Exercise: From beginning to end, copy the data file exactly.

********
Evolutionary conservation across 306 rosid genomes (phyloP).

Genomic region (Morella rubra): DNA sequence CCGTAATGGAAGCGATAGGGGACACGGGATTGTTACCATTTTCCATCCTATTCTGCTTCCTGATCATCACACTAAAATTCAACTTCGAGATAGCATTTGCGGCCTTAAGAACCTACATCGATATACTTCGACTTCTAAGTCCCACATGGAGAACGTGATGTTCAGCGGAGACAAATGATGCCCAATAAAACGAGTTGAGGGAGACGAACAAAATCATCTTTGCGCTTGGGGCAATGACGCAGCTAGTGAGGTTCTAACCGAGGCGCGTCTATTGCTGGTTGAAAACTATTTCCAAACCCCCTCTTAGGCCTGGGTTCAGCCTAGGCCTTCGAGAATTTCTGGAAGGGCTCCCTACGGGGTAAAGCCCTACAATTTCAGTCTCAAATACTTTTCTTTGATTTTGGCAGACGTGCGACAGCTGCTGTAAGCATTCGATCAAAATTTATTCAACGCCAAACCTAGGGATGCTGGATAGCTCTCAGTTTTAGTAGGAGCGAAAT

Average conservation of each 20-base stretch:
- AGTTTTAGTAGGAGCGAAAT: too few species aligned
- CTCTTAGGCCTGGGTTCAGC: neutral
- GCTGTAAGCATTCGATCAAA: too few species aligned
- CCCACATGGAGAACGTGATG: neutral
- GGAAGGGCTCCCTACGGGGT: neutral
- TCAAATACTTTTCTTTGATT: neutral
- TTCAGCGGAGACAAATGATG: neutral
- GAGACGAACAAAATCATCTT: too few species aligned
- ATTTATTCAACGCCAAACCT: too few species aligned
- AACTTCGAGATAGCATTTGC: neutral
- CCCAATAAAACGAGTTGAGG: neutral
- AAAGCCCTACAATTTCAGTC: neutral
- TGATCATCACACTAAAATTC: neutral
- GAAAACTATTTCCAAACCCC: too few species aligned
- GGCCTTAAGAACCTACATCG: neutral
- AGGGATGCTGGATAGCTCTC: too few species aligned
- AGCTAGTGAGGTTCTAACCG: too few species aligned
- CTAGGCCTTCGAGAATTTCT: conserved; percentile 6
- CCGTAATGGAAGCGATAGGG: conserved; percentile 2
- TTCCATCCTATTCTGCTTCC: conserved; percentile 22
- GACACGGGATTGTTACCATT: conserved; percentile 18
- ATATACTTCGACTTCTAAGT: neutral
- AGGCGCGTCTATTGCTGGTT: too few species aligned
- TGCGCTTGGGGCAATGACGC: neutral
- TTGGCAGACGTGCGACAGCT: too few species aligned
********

Evolutionary conservation across 306 rosid genomes (phyloP).

Genomic region (Morella rubra): DNA sequence CCGTAATGGAAGCGATAGGGGACACGGGATTGTTACCATTTTCCATCCTATTCTGCTTCCTGATCATCACACTAAAATTCAACTTCGAGATAGCATTTGCGGCCTTAAGAACCTACATCGATATACTTCGACTTCTAAGTCCCACATGGAGAACGTGATGTTCAGCGGAGACAAATGATGCCCAATAAAACGAGTTGAGGGAGACGAACAAAATCATCTTTGCGCTTGGGGCAATGACGCAGCTAGTGAGGTTCTAACCGAGGCGCGTCTATTGCTGGTTGAAAACTATTTCCAAACCCCCTCTTAGGCCTGGGTTCAGCCTAGGCCTTCGAGAATTTCTGGAAGGGCTCCCTACGGGGTAAAGCCCTACAATTTCAGTCTCAAATACTTTTCTTTGATTTTGGCAGACGTGCGACAGCTGCTGTAAGCATTCGATCAAAATTTATTCAACGCCAAACCTAGGGATGCTGGATAGCTCTCAGTTTTAGTAGGAGCGAAAT

Average conservation of each 20-base stretch:
- AGTTTTAGTAGGAGCGAAAT: too few species aligned
- CTCTTAGGCCTGGGTTCAGC: neutral
- GCTGTAAGCATTCGATCAAA: too few species aligned
- CCCACATGGAGAACGTGATG: neutral
- GGAAGGGCTCCCTACGGGGT: neutral
- TCAAATACTTTTCTTTGATT: neutral
- TTCAGCGGAGACAAATGATG: neutral
- GAGACGAACAAAATCATCTT: too few species aligned
- ATTTATTCAACGCCAAACCT: too few species aligned
- AACTTCGAGATAGCATTTGC: neutral
- CCCAATAAAACGAGTTGAGG: neutral
- AAAGCCCTACAATTTCAGTC: neutral
- TGATCATCACACTAAAATTC: neutral
- GAAAACTATTTCCAAACCCC: too few species aligned
- GGCCTTAAGAACCTACATCG: neutral
- AGGGATGCTGGATAGCTCTC: too few species aligned
- AGCTAGTGAGGTTCTAACCG: too few species aligned
- CTAGGCCTTCGAGAATTTCT: conserved; percentile 6
- CCGTAATGGAAGCGATAGGG: conserved; percentile 2
- TTCCATCCTATTCTGCTTCC: conserved; percentile 22
- GACACGGGATTGTTACCATT: conserved; percentile 18
- ATATACTTCGACTTCTAAGT: neutral
- AGGCGCGTCTATTGCTGGTT: too few species aligned
- TGCGCTTGGGGCAATGACGC: neutral
- TTGGCAGACGTGCGACAGCT: too few species aligned